T. S. Eliot's The Painter Of Modern Life By Charles Baudelaire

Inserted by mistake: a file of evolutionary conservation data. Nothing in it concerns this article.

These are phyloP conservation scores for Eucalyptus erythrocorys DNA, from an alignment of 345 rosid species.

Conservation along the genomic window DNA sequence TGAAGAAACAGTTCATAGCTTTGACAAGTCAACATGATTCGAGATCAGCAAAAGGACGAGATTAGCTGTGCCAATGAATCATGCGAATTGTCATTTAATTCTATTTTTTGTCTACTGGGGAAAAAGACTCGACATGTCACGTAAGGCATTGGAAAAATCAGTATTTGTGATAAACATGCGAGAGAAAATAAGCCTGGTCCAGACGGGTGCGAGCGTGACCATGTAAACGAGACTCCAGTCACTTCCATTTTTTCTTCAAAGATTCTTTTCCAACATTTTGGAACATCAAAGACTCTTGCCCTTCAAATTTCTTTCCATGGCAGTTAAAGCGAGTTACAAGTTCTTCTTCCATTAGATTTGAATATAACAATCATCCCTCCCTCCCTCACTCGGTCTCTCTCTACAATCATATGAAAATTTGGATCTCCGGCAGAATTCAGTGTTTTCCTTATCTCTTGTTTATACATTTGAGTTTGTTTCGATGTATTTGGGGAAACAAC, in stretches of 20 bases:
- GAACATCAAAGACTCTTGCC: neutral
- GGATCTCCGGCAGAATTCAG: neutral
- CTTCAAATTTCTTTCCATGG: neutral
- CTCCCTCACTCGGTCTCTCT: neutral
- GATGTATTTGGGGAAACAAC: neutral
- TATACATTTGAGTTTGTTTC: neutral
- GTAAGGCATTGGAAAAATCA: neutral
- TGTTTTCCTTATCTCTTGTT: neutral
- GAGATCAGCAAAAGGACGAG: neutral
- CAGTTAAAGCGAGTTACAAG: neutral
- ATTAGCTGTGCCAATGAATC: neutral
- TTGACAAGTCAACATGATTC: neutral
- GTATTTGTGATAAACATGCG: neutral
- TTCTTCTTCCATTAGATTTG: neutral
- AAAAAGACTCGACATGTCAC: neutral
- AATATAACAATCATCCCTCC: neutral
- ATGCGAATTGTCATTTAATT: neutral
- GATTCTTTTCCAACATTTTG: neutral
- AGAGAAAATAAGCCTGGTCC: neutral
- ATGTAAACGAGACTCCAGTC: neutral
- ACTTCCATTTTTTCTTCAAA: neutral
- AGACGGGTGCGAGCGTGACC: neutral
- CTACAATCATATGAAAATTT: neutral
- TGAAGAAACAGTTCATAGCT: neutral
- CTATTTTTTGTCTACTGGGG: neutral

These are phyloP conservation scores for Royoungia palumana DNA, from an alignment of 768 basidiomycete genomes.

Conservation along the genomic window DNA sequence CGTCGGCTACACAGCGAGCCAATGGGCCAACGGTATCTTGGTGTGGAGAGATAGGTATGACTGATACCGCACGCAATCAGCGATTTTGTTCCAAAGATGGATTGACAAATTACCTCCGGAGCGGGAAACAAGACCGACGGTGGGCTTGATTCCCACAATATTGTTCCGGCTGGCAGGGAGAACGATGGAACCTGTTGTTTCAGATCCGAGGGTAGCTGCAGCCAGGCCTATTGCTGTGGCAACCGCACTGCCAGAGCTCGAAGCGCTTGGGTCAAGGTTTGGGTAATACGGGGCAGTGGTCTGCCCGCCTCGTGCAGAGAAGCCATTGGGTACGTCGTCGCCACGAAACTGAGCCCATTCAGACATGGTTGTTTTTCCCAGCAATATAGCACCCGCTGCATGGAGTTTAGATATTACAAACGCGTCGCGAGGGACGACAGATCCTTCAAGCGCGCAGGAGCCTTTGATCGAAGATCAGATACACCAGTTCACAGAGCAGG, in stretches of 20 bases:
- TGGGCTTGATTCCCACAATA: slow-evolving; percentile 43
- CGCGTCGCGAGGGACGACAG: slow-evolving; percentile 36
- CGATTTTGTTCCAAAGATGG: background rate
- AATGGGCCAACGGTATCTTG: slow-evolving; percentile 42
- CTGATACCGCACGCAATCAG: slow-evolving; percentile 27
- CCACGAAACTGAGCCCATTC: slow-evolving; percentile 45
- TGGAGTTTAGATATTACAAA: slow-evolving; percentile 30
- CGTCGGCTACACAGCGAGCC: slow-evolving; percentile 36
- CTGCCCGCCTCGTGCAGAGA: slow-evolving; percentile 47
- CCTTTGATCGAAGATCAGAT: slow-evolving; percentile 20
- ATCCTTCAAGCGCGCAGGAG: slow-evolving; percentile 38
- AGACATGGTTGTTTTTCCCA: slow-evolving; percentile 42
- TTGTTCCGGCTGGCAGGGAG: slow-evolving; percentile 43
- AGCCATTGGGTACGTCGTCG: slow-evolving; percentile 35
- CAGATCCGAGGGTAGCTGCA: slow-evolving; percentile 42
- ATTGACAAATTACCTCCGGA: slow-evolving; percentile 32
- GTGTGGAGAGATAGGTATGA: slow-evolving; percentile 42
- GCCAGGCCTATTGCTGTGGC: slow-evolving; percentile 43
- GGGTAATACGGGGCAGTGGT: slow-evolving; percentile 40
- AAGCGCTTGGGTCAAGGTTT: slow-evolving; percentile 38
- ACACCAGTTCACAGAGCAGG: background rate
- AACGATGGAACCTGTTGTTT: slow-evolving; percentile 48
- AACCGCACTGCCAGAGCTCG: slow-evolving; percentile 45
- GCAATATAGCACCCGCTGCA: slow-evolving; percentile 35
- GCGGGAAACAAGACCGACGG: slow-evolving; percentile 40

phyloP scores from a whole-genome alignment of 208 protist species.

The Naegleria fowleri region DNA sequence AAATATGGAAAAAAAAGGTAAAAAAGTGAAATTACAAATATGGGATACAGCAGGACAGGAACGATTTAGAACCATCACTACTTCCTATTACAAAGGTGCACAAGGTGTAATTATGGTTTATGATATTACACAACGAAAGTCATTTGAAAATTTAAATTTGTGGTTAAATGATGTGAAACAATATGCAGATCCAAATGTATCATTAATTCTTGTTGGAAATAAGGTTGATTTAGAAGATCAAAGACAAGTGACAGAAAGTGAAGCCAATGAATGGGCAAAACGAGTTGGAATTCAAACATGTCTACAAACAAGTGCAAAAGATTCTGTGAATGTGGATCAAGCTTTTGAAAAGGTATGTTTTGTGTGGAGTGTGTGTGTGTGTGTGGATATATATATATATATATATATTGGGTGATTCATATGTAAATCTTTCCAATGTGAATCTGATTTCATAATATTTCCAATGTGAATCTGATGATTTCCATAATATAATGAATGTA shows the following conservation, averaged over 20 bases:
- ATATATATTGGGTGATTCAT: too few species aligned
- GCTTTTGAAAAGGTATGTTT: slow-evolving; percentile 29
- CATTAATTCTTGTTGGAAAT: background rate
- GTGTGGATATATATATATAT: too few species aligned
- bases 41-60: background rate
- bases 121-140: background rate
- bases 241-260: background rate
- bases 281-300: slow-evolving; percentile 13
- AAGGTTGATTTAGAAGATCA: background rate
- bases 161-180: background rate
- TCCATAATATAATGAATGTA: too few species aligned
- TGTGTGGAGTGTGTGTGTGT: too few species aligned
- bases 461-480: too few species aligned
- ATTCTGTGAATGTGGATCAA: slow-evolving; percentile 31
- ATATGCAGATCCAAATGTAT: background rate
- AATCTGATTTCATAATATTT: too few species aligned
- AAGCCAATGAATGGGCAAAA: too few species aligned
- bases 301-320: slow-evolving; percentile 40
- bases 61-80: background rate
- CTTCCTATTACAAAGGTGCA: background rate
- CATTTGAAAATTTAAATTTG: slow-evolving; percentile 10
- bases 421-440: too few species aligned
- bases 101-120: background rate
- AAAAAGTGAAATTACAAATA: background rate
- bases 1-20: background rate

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From both the reading, Charles Baudelaire in 'The Painter of Modern Life, ' and T. S. Eliot in 'Tradition and the Individual Talent ', we see a kind of difficult and laborious relation to the present. We are to compare and contrast the two essayists ' different approaches to the task of the present. Both the essayists’, in their writing, have one thing in common which is tradition. But first what comes to a persons mind when they think about tradition. What is tradition? Why is it important? How does it have an effect on our everyday lives. So lets start with a definition of the word ‘tradition’ it is a belief or behavior that has been passed down within a group or society with symbolic meaning or special significance with origins in the past. A tradition may continue and evolve for thousands of years—the word "tradition" itself is derived from the Latin tradere or traderer literally meaning to transmit, to hand over, to give for safekeeping. While it is commonly assumed that traditions have ancient history, many traditions have been invented on purpose, whether that be political or cultural, over short periods of time. Certain scholarly fields, such as anthropology and biology, have adapted the term "tradition," defining it more precisely than its conventional use in order to facilitate scholarly discourse. The concept of tradition, as the notion of holding on to a previous time, is also found in political and philosophical discourse.
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